Hispanic Heritage Month is recognized from September 15 - October 15, and we want to celebrate! Save big on IVP books written by Latino/a authors, with many tackling topics related to Hispanic culture, history, and faith. Go ahead and add a few of these selected books to your library—they're 40% off! Simply use promo code 913BD68 to save and get free US shipping. Want some ideas for how to engage with your kids on Hispanic heritage and culture? Find educational resources here.
(Offer valid on select titles September 20 - October 17, 2022)
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Daniel Rodriguez argues that effective Latino ministry and church planting are now centered in second-generation, English-dominant leadership and congregations. Based on his observation of cutting-edge Latino churches across the country, Rodriguez reports on how innovative congregations are ministering creatively to the next generations of Latinos.
Few thinkers have been as influential as Augustine of Hippo, yet we easily forget he was a man of two cultures: African and Greco-Roman. Cuban American historian and theologian Justo González presents Augustine as a "mestizo" (mixed) theologian, using the perspective of his own Latino heritage to find in the bishop of Hippo a remarkable resource for the church today.
Osvaldo Padilla explores fresh avenues of understanding the book of Acts by examining the text in light of the most recent research on the book itself, philosophical hermeneutics, genre theory and historiography. This advanced introduction to the study of Acts covers important questions about authorship, genre, history, theology, and interpretation.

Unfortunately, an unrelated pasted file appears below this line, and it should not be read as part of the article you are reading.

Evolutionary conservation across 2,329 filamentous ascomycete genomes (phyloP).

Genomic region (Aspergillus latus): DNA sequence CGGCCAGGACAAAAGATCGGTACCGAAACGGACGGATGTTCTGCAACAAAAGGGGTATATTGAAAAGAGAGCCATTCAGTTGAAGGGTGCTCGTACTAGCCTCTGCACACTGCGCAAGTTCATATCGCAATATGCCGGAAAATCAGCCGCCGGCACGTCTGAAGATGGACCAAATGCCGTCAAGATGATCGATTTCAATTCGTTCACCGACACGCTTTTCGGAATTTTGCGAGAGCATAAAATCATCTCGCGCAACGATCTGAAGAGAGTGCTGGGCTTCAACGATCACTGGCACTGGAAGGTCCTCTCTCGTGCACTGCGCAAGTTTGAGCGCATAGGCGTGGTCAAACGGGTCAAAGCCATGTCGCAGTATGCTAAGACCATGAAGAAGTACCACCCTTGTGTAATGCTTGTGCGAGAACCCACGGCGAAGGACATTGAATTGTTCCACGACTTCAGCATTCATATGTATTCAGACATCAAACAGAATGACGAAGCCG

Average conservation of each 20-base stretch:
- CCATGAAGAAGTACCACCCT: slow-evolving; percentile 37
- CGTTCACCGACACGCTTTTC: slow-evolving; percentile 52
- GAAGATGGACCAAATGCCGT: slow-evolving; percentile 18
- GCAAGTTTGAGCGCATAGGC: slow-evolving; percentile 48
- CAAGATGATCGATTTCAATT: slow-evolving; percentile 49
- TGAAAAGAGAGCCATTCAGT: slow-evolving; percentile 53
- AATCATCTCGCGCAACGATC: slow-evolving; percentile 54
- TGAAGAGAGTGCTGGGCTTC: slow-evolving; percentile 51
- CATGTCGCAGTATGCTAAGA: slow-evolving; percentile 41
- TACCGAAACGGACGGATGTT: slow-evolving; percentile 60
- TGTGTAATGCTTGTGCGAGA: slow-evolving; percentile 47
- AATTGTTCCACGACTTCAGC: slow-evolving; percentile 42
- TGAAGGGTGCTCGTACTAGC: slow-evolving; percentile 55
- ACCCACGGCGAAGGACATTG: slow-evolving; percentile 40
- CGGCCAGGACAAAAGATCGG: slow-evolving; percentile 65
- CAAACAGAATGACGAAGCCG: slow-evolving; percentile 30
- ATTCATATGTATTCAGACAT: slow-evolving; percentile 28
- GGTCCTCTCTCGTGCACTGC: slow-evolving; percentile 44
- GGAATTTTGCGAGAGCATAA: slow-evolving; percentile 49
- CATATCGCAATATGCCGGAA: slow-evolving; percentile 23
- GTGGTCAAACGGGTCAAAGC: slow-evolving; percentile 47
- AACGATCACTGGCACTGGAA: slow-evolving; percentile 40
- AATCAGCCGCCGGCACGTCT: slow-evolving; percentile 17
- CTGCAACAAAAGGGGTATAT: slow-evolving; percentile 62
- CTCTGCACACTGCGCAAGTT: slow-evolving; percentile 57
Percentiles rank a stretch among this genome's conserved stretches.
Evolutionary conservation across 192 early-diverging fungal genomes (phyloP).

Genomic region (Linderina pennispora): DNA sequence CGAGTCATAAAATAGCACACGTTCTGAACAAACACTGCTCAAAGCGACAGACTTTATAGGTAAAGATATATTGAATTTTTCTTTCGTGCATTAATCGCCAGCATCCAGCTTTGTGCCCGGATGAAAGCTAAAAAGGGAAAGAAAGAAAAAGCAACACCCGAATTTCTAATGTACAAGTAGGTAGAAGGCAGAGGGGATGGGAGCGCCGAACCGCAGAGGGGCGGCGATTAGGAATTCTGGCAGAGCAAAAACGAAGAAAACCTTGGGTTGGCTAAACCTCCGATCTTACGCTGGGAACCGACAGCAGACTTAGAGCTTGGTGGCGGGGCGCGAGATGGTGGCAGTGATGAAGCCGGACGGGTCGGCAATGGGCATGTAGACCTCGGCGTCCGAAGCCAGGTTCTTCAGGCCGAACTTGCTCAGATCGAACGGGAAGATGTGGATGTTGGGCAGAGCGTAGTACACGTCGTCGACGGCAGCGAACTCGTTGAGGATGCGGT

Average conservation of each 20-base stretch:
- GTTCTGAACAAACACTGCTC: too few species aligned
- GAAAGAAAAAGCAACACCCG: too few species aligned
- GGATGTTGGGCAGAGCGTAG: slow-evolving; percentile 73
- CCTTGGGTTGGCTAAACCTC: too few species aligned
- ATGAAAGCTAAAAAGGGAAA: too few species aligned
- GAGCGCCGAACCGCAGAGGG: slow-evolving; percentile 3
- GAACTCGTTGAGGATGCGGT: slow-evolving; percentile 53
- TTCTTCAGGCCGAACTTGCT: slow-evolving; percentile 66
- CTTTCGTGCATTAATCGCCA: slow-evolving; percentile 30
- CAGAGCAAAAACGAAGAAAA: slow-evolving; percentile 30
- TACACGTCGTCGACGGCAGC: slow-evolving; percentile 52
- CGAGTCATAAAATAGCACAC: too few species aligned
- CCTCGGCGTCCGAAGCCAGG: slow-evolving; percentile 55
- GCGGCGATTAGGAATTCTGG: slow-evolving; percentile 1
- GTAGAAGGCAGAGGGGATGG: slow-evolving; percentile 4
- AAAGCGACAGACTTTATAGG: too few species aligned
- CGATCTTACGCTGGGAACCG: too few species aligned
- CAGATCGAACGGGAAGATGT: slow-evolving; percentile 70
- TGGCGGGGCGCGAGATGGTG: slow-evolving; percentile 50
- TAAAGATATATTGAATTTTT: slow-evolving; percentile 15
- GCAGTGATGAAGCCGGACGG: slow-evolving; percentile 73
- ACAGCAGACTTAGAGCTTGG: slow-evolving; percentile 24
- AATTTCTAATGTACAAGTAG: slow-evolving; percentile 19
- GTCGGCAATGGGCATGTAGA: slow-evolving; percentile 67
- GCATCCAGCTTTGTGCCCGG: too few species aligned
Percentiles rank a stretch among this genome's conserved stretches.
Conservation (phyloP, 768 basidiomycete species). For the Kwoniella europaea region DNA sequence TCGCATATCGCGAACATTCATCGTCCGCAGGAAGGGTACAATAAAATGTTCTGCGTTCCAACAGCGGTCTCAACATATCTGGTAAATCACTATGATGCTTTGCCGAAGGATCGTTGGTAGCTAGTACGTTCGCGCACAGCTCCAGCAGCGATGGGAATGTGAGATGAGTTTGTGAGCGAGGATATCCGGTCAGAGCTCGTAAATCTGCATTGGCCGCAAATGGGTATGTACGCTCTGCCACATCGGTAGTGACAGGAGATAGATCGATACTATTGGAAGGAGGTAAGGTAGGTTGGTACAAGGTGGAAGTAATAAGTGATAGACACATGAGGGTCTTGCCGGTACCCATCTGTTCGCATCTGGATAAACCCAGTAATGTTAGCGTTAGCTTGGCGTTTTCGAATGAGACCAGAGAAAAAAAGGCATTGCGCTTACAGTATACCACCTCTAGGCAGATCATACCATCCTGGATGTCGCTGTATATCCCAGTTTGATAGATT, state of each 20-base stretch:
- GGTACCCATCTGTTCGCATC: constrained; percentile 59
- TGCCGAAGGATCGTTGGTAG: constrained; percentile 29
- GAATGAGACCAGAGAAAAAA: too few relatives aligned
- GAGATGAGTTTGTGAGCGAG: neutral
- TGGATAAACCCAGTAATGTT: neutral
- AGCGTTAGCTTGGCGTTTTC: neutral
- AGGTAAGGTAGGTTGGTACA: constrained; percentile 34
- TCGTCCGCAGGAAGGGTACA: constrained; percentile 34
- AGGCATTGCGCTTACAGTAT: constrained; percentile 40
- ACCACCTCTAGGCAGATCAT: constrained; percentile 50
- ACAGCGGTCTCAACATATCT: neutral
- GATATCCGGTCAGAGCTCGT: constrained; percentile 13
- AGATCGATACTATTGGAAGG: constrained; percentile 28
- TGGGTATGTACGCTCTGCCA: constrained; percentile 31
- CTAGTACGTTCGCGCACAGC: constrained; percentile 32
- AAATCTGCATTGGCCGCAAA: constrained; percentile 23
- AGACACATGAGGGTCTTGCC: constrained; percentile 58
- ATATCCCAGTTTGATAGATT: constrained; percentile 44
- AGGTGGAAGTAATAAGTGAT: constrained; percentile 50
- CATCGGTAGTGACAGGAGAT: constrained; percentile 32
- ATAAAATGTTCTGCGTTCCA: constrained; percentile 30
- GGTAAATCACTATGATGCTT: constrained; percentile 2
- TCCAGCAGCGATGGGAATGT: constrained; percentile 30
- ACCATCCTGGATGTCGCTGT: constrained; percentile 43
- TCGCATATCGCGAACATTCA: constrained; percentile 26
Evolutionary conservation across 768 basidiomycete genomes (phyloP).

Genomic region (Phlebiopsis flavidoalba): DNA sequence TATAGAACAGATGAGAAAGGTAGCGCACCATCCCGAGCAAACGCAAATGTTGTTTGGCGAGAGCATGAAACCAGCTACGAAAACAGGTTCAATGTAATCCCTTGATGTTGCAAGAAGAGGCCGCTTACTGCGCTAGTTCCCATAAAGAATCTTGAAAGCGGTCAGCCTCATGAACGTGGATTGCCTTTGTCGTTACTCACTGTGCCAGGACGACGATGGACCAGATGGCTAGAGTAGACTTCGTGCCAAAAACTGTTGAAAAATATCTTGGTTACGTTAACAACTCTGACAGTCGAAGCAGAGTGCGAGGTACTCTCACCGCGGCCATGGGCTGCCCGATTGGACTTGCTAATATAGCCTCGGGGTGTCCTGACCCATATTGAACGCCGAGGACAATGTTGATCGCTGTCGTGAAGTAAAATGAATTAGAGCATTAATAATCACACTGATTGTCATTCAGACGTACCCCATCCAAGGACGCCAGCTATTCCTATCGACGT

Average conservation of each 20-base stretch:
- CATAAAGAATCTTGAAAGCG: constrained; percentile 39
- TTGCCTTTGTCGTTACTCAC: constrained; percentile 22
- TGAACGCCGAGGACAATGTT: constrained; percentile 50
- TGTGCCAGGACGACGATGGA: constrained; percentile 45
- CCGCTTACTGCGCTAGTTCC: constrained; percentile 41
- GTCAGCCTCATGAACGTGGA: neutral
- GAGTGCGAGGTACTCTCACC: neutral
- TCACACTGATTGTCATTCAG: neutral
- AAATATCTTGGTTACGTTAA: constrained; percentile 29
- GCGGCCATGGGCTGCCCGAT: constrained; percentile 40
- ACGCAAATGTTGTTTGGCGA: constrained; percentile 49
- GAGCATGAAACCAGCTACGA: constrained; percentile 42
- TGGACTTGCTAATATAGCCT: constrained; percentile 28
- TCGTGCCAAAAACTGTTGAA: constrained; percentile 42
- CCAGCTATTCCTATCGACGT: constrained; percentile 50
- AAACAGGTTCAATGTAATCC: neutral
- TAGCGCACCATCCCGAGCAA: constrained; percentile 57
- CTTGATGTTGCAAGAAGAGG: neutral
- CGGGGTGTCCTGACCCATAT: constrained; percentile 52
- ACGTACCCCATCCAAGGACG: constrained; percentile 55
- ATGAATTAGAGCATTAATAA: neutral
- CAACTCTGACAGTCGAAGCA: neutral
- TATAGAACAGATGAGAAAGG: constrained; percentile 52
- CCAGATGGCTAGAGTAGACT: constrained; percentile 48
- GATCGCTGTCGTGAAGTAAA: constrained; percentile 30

In this book Harvie M. Conn and Manuel Ortiz address the vital work of the urban church as they trace the history of the city around the world, examine the biblical basis for urban mission, unpack the multifaceted identity of the city and discuss particular issues and needs of urban leadership. Now in paperback!
In our increasingly pluralistic and multicultural society, there is a need for preaching that is capable of crossing cultural boundaries and engaging multiple contexts. Jared Alcántara's exciting new work proposes an intercultural and improvisational account of preaching in conversation with the legacy of Gardner C. Taylor.
How do we help our congregations navigate the journey of worshipping in a multicultural context? Innovative worship leader Sandra Van Opstal gives leaders and churches guidance, providing biblical foundations for multiethnic worship and practical tools for planning services that reflect God's invitation for all peoples to praise him.
Exploring what the Bible says about ethnic identity and drawing on his own journey to self-understanding, Orlando Crespo helps you discover for yourself what it means to be Latino, American--and, most importantly, a disciple of Christ.
Since the 1930s, organizing movements for social justice in the U.S. have largely been built on secular assumptions. But what if Christians were to shape their organizing around the implications of the truth that God is real and Jesus is risen? Reverend Alexia Salvatierra and theologian Peter Heltzel propose a model of organizing that arises from their Christian convictions, with implications for all faiths.
Like the work of an artist who molds a lump of clay, the Spirit's sanctifying work lies in shaping people into the image of Christ. Avoiding either a "Spirit-only" or a "Spirit-void" theology, Leopoldo Sánchez carefully crafts a Spirit Christology, which considers the role of God's Spirit in the life and mission of Jesus and leads to five distinct models of sanctification that can help Christians discern how the Spirit is at work in our lives.